James Mason did not receive an Oscar nomination, despite being nominated for a Bafta and a Golden Globe, for portraying Professor Humbert Humbert in Lolita.
James Mason took on the role that he had turned down originally, apparently due to scheduling conflicts, but before his schedule allowed him to take the role it was turned down by Laurence Olivier and David Niven, Olivier based on the advice of his agents, and Niven over concerns for his TV show. This is not at all surprising considering that the role of Humbert Humbert is that of a pedophile, and that is not the only challenge within the role, though certainly a major one. Now starting at the beginning, in chronological terms that is, Mason's casting could not be more perfect as Mason, think of simply the image of an "intellectual" and Mason just seems to fit. This is surprisingly important for the performance though as Mason being such a naturally dignified presence gives Humbert almost a forced dignity. Mason tricks you almost into accepting Humbert more than you might have otherwise since Mason so effectively exudes the sort of respectability and intelligence one would expect from Humbert, a noted lecturer on French literature you know, even though what Humbert does in the film in no way supports this idea, since Humbert really is anything but respectable as we find out throughout the story.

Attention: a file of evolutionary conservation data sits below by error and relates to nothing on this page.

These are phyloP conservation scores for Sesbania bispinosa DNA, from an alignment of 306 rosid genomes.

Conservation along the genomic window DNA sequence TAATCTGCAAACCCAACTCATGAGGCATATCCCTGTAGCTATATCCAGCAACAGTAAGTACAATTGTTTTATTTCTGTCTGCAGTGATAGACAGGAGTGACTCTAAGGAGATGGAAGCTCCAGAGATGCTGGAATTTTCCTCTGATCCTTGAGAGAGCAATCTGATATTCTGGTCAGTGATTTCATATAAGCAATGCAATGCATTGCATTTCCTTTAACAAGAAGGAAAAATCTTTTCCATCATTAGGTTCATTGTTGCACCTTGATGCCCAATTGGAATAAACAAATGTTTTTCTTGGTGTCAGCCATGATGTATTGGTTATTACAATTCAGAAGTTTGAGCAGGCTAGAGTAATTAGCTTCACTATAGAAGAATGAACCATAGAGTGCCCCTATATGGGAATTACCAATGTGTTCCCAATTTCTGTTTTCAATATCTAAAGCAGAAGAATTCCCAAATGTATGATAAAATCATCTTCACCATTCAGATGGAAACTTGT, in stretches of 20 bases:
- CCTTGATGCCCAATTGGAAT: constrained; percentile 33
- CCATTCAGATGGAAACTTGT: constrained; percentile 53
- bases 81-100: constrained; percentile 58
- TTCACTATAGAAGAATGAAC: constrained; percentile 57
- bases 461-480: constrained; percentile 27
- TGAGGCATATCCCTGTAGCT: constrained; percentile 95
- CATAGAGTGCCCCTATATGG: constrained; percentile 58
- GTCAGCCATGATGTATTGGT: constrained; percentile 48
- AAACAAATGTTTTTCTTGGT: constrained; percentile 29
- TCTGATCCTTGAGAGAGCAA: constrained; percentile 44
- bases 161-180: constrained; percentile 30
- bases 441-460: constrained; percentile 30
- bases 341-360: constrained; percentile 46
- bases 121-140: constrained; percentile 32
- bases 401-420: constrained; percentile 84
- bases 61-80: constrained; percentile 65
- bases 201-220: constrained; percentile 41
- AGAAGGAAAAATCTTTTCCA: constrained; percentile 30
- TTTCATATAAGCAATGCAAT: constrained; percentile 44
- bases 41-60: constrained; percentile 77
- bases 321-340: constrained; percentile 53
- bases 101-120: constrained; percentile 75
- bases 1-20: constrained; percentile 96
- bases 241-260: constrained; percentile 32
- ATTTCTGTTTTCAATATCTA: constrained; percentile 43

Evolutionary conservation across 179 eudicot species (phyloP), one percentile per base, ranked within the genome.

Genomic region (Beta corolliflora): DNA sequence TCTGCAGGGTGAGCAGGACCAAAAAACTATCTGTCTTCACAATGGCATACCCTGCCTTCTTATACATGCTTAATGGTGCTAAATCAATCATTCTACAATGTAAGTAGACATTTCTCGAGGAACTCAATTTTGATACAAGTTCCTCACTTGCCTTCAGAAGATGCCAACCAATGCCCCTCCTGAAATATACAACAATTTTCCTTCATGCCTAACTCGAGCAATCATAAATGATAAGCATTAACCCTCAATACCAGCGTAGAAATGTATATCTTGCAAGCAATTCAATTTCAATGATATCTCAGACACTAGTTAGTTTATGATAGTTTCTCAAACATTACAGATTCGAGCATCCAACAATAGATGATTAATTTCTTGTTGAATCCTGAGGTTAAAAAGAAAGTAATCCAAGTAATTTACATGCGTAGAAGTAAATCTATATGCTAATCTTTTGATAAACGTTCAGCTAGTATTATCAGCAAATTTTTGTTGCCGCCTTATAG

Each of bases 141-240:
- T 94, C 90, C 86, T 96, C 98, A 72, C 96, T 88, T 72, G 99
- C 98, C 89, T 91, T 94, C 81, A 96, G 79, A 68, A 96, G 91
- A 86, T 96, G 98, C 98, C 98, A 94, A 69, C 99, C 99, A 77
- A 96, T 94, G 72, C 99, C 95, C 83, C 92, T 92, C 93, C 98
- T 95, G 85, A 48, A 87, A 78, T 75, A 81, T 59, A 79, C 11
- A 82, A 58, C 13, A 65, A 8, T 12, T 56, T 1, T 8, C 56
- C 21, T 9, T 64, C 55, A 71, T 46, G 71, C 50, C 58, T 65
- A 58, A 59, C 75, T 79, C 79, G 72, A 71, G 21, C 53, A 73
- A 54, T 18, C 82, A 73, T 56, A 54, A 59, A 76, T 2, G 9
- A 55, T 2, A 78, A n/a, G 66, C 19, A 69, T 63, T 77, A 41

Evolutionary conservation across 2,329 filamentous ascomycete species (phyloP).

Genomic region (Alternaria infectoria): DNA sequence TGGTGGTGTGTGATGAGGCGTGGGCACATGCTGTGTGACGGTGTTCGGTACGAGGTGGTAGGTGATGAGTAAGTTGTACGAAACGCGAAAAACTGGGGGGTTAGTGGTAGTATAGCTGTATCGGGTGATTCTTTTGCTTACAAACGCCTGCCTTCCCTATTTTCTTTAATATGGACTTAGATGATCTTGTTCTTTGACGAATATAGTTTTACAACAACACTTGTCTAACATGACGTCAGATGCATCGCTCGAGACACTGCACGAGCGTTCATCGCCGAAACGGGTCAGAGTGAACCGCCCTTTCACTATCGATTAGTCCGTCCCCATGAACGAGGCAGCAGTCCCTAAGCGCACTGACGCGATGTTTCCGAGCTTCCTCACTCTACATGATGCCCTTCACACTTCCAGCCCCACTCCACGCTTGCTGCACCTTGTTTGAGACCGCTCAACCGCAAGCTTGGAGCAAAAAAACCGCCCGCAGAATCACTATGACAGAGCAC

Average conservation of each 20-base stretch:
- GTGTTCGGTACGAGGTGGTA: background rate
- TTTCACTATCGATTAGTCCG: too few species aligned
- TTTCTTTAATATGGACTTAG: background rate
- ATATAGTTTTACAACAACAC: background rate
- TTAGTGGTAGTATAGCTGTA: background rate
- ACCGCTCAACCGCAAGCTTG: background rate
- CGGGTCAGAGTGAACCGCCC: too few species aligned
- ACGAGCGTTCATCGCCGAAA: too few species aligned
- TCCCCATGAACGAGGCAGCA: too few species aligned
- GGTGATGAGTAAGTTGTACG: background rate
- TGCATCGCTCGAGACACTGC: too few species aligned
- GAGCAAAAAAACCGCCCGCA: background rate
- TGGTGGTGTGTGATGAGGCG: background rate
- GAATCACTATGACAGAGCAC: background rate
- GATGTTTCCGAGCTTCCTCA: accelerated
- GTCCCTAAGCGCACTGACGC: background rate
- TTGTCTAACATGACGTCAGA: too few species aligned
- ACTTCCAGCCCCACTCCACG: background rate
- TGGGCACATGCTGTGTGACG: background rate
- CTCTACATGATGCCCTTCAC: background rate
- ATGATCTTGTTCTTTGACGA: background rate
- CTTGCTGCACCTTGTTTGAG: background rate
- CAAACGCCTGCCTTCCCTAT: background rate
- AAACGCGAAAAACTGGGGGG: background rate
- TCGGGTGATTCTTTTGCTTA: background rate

It is hard to imagine anyone else in the role actually because Mason's whole approach, and presence enable the character in a way one would not expect one would not mind following through the film's run time. It is interesting to examine Mason's work as he does not in anyway attempt to make Humbert likable to make for his indiscretions, in fact many things work in quite the opposite fashion. For example in the early scene where he's looking at the house to stay being shown by the somewhat lusty Charlotte Haze (Shelley Winters), there is a definite air of superiority in Humbert's interactions yet Mason again is just so good at presenting this sort of type that you feel he earns it. Of course this in a way seems subverted quite quickly when Humbert makes his decision to stay in Charlotte's home because he glances at Charlotte's 14 year old daughter Lolita(Sue Lyon). Mason reveals an understated yet clearly rather considerable lust as Humbert eyes her. The stare of a creepy old man to be sure in terms of content yet Mason oddly enough manages to so carefully not go overboard, while in no way hiding the intention of his character from the audience. It's so brilliantly handled by Mason as he allows us to follow Humbert in a way, you wouldn't imagine one could.